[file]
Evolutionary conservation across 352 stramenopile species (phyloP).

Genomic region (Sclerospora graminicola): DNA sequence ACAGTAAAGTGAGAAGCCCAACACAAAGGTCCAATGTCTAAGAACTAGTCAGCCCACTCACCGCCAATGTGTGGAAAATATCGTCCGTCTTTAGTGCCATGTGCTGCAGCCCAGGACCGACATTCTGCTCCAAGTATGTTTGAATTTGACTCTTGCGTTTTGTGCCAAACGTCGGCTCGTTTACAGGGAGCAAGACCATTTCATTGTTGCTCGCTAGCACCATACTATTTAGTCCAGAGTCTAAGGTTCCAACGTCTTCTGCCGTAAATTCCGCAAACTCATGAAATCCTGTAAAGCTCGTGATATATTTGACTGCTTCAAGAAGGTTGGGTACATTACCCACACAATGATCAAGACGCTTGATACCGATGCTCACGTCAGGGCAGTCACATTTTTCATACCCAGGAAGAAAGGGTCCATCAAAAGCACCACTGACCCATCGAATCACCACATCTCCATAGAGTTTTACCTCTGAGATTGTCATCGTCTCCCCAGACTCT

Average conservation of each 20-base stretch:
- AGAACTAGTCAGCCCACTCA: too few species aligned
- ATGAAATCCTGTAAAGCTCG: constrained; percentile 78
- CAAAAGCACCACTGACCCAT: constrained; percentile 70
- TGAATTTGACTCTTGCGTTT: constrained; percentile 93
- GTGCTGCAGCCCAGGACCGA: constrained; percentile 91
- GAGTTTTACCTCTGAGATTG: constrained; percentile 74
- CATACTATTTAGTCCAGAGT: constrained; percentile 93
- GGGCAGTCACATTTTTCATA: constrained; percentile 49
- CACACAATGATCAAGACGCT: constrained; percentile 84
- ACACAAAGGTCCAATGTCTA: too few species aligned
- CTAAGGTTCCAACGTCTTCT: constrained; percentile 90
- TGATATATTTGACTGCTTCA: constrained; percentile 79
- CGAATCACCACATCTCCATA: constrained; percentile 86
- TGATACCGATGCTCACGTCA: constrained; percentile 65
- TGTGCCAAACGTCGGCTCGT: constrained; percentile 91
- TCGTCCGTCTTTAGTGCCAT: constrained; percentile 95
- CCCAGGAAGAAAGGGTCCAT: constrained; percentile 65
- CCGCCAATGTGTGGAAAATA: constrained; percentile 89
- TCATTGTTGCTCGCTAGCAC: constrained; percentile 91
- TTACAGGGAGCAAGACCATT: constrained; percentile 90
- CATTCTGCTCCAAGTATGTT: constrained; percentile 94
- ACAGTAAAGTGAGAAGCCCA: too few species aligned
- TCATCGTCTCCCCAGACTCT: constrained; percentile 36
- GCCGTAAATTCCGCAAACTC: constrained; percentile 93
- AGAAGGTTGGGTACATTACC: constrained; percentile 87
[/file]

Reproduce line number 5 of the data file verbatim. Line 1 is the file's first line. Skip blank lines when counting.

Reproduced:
- ATGAAATCCTGTAAAGCTCG: constrained; percentile 78